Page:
Click here to read a background report of Russia's disinformation techniques
Economic Development - A Focus on Technology
Facing the Huawei Threat
By  Aleks Mehrle   and  Evan Anderson , TECHONOMY, July 3, 2019

You’re probably familiar with the story of Huawei’s ascension in
the global telecommunications market. Chinese theft of Western intellectual property—combined with government subsidies—enable below-market pricing for Chinese equipment. Chinese banks provide infrastructure financing for customers around the world to make this still-pricey pill easier to swallow. There’s broad consensus that the pill is poison: five intelligence agencies (in the U.S., U.K., Australia, Canada and New Zealand) agree that installing Huawei technology creates significant national security risk. And, as reported by The Sydney Morning Herald, at a July 2018 gathering of the five spy chiefs in Canada they  agreed to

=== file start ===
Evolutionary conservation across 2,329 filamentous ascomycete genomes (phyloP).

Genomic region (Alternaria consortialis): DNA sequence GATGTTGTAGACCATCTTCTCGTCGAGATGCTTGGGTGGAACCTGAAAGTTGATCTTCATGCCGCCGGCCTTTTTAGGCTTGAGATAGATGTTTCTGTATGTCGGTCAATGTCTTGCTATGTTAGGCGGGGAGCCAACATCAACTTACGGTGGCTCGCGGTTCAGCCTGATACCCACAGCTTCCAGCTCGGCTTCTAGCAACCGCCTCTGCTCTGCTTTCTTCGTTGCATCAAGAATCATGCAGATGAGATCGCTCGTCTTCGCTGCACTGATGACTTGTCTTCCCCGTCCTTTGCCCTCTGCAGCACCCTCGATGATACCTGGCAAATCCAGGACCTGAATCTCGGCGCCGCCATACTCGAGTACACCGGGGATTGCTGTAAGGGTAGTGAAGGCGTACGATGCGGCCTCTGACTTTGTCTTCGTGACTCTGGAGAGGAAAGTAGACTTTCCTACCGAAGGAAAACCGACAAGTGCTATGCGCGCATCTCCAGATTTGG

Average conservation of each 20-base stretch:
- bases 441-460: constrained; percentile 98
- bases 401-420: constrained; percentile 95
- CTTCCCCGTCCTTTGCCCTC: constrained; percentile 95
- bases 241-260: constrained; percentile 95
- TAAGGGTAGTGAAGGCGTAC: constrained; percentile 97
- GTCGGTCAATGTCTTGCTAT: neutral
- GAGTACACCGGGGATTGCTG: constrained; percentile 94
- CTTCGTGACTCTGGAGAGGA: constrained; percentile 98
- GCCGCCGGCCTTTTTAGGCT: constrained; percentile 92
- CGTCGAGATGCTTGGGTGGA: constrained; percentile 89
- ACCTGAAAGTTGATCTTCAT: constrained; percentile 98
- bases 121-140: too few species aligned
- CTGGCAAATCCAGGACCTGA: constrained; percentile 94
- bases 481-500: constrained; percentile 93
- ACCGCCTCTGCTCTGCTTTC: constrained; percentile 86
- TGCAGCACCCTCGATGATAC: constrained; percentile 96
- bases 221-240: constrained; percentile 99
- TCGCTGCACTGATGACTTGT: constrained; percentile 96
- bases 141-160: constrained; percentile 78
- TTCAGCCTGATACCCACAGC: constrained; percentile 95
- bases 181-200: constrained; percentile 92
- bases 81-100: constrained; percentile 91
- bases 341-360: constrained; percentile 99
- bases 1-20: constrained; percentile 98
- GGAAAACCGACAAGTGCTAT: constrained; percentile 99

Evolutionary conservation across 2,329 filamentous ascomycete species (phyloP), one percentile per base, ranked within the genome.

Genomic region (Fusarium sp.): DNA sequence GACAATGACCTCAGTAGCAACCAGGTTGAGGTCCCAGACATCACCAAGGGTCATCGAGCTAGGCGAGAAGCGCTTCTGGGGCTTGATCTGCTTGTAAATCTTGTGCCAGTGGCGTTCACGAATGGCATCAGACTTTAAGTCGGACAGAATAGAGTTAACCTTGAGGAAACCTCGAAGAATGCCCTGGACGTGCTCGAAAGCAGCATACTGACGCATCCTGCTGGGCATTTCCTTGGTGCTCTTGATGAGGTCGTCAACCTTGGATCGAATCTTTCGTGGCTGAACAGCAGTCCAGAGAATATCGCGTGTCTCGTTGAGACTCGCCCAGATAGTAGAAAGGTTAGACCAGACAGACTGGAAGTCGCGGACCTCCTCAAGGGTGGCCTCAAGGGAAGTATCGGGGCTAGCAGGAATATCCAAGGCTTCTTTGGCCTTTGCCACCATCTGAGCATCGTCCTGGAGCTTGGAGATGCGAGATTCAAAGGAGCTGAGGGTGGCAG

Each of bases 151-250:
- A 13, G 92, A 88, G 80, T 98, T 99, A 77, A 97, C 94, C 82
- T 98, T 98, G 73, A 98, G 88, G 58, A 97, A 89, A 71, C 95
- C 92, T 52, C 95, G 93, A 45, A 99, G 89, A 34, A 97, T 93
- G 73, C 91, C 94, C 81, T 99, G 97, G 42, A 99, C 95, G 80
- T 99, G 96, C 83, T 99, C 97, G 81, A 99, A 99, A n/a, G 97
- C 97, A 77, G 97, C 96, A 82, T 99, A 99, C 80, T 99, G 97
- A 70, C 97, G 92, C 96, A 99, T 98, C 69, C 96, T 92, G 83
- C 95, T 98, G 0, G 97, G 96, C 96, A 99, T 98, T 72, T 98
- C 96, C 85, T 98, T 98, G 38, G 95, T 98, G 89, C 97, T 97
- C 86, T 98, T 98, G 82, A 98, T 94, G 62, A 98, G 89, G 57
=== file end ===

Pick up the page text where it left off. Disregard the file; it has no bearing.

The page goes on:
Click here to read the article in full.
Figuring out a proper Western response to the security threat Huawei poses
is, admittedly, challenging, but some ideas involve working with a handful of friendly countries to develop alternative technologies, especially 5G wireless. The work of Aleks Mehrle as well as Evan Anderson focuses especially on helping stimulate profitable cooperation between the United States and Ukraine.
Ukraine in the World - USA
Historian Nicholas Rudnytzky stands at the back of
a class at Manor College in Jenkintown, Pennsylvania
that he hopes will soon be in Skype contact with
classrooms in Ukraine.
U.S. College With Ukrainian Roots Seeks to Forge New Links With the Old Country
By Askhoold Krushelnycky, Kyiv Post, July 7

The Pennsylvania college in Jenkintown, with just 4,000 residents, is proud that its 750 students now come from all the ethnic backgrounds that make up American society. It strives to maintain a Ukrainian flavor, but the college now only has a handful of students of Ukrainian background, around 10 from Ukraine itself.